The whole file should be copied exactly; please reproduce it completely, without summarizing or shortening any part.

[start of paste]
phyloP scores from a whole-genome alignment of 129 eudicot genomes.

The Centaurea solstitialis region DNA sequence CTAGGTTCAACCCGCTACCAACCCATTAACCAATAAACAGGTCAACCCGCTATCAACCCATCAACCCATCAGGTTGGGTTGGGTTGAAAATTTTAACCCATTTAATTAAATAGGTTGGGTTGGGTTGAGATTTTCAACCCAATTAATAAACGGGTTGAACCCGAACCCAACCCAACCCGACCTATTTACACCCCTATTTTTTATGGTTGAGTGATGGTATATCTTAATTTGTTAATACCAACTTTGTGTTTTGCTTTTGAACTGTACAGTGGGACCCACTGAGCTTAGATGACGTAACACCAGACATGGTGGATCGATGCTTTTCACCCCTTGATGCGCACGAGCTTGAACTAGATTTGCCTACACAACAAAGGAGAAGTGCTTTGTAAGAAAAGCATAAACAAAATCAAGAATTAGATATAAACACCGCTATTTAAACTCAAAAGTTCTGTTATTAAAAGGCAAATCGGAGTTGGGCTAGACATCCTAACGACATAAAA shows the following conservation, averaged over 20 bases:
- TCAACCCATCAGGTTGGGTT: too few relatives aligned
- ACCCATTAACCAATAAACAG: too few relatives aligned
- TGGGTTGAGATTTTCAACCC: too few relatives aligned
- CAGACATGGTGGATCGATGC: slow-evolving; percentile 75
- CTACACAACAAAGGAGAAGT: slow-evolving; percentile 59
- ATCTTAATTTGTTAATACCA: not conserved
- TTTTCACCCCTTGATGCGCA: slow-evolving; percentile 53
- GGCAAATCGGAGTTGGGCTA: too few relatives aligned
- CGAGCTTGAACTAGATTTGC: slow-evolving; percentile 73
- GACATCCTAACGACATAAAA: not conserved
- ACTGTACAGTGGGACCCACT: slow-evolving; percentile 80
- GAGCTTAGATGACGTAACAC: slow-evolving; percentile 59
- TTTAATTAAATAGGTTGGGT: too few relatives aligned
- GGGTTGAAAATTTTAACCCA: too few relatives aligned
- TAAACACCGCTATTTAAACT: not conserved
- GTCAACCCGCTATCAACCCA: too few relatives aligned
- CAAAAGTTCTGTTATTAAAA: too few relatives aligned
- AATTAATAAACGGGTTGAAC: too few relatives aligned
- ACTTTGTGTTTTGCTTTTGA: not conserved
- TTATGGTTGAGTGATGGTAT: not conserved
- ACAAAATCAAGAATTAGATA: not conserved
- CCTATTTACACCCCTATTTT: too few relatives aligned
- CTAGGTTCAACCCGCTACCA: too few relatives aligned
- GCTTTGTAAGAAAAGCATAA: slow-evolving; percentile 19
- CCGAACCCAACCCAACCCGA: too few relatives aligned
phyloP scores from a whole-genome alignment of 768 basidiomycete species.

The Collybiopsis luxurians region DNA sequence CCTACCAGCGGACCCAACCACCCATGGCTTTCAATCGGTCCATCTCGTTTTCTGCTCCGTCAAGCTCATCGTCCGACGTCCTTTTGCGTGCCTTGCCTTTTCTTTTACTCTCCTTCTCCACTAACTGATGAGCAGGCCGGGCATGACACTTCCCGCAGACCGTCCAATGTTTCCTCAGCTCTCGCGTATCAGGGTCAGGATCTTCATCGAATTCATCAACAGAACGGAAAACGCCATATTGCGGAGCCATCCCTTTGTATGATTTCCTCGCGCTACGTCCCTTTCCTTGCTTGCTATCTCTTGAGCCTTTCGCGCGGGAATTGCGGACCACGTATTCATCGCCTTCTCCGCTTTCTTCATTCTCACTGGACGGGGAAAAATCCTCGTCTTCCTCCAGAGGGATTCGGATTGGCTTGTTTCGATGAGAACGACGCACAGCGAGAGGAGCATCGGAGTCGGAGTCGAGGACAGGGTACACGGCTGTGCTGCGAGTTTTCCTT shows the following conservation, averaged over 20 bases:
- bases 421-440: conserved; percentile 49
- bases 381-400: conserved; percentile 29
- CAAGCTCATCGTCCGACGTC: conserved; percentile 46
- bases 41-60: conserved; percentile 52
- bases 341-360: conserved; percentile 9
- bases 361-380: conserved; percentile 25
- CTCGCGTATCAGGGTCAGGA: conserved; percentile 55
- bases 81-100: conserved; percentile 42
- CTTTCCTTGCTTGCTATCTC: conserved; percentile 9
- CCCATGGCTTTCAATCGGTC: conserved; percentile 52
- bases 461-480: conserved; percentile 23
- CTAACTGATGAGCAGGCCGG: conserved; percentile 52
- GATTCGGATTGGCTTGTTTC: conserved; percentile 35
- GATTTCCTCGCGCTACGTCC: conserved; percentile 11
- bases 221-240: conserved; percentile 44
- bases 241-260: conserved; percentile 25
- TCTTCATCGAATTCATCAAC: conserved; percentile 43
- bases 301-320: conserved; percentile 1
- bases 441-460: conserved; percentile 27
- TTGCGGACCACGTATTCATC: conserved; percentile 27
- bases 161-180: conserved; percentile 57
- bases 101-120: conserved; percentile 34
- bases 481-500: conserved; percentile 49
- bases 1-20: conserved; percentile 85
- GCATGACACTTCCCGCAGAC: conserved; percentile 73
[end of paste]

phyloP scores from a whole-genome alignment of 129 eudicot genomes.

The Centaurea solstitialis region DNA sequence CTAGGTTCAACCCGCTACCAACCCATTAACCAATAAACAGGTCAACCCGCTATCAACCCATCAACCCATCAGGTTGGGTTGGGTTGAAAATTTTAACCCATTTAATTAAATAGGTTGGGTTGGGTTGAGATTTTCAACCCAATTAATAAACGGGTTGAACCCGAACCCAACCCAACCCGACCTATTTACACCCCTATTTTTTATGGTTGAGTGATGGTATATCTTAATTTGTTAATACCAACTTTGTGTTTTGCTTTTGAACTGTACAGTGGGACCCACTGAGCTTAGATGACGTAACACCAGACATGGTGGATCGATGCTTTTCACCCCTTGATGCGCACGAGCTTGAACTAGATTTGCCTACACAACAAAGGAGAAGTGCTTTGTAAGAAAAGCATAAACAAAATCAAGAATTAGATATAAACACCGCTATTTAAACTCAAAAGTTCTGTTATTAAAAGGCAAATCGGAGTTGGGCTAGACATCCTAACGACATAAAA shows the following conservation, averaged over 20 bases:
- TCAACCCATCAGGTTGGGTT: too few relatives aligned
- ACCCATTAACCAATAAACAG: too few relatives aligned
- TGGGTTGAGATTTTCAACCC: too few relatives aligned
- CAGACATGGTGGATCGATGC: slow-evolving; percentile 75
- CTACACAACAAAGGAGAAGT: slow-evolving; percentile 59
- ATCTTAATTTGTTAATACCA: not conserved
- TTTTCACCCCTTGATGCGCA: slow-evolving; percentile 53
- GGCAAATCGGAGTTGGGCTA: too few relatives aligned
- CGAGCTTGAACTAGATTTGC: slow-evolving; percentile 73
- GACATCCTAACGACATAAAA: not conserved
- ACTGTACAGTGGGACCCACT: slow-evolving; percentile 80
- GAGCTTAGATGACGTAACAC: slow-evolving; percentile 59
- TTTAATTAAATAGGTTGGGT: too few relatives aligned
- GGGTTGAAAATTTTAACCCA: too few relatives aligned
- TAAACACCGCTATTTAAACT: not conserved
- GTCAACCCGCTATCAACCCA: too few relatives aligned
- CAAAAGTTCTGTTATTAAAA: too few relatives aligned
- AATTAATAAACGGGTTGAAC: too few relatives aligned
- ACTTTGTGTTTTGCTTTTGA: not conserved
- TTATGGTTGAGTGATGGTAT: not conserved
- ACAAAATCAAGAATTAGATA: not conserved
- CCTATTTACACCCCTATTTT: too few relatives aligned
- CTAGGTTCAACCCGCTACCA: too few relatives aligned
- GCTTTGTAAGAAAAGCATAA: slow-evolving; percentile 19
- CCGAACCCAACCCAACCCGA: too few relatives aligned
phyloP scores from a whole-genome alignment of 768 basidiomycete species.

The Collybiopsis luxurians region DNA sequence CCTACCAGCGGACCCAACCACCCATGGCTTTCAATCGGTCCATCTCGTTTTCTGCTCCGTCAAGCTCATCGTCCGACGTCCTTTTGCGTGCCTTGCCTTTTCTTTTACTCTCCTTCTCCACTAACTGATGAGCAGGCCGGGCATGACACTTCCCGCAGACCGTCCAATGTTTCCTCAGCTCTCGCGTATCAGGGTCAGGATCTTCATCGAATTCATCAACAGAACGGAAAACGCCATATTGCGGAGCCATCCCTTTGTATGATTTCCTCGCGCTACGTCCCTTTCCTTGCTTGCTATCTCTTGAGCCTTTCGCGCGGGAATTGCGGACCACGTATTCATCGCCTTCTCCGCTTTCTTCATTCTCACTGGACGGGGAAAAATCCTCGTCTTCCTCCAGAGGGATTCGGATTGGCTTGTTTCGATGAGAACGACGCACAGCGAGAGGAGCATCGGAGTCGGAGTCGAGGACAGGGTACACGGCTGTGCTGCGAGTTTTCCTT shows the following conservation, averaged over 20 bases:
- bases 421-440: conserved; percentile 49
- bases 381-400: conserved; percentile 29
- CAAGCTCATCGTCCGACGTC: conserved; percentile 46
- bases 41-60: conserved; percentile 52
- bases 341-360: conserved; percentile 9
- bases 361-380: conserved; percentile 25
- CTCGCGTATCAGGGTCAGGA: conserved; percentile 55
- bases 81-100: conserved; percentile 42
- CTTTCCTTGCTTGCTATCTC: conserved; percentile 9
- CCCATGGCTTTCAATCGGTC: conserved; percentile 52
- bases 461-480: conserved; percentile 23
- CTAACTGATGAGCAGGCCGG: conserved; percentile 52
- GATTCGGATTGGCTTGTTTC: conserved; percentile 35
- GATTTCCTCGCGCTACGTCC: conserved; percentile 11
- bases 221-240: conserved; percentile 44
- bases 241-260: conserved; percentile 25
- TCTTCATCGAATTCATCAAC: conserved; percentile 43
- bases 301-320: conserved; percentile 1
- bases 441-460: conserved; percentile 27
- TTGCGGACCACGTATTCATC: conserved; percentile 27
- bases 161-180: conserved; percentile 57
- bases 101-120: conserved; percentile 34
- bases 481-500: conserved; percentile 49
- bases 1-20: conserved; percentile 85
- GCATGACACTTCCCGCAGAC: conserved; percentile 73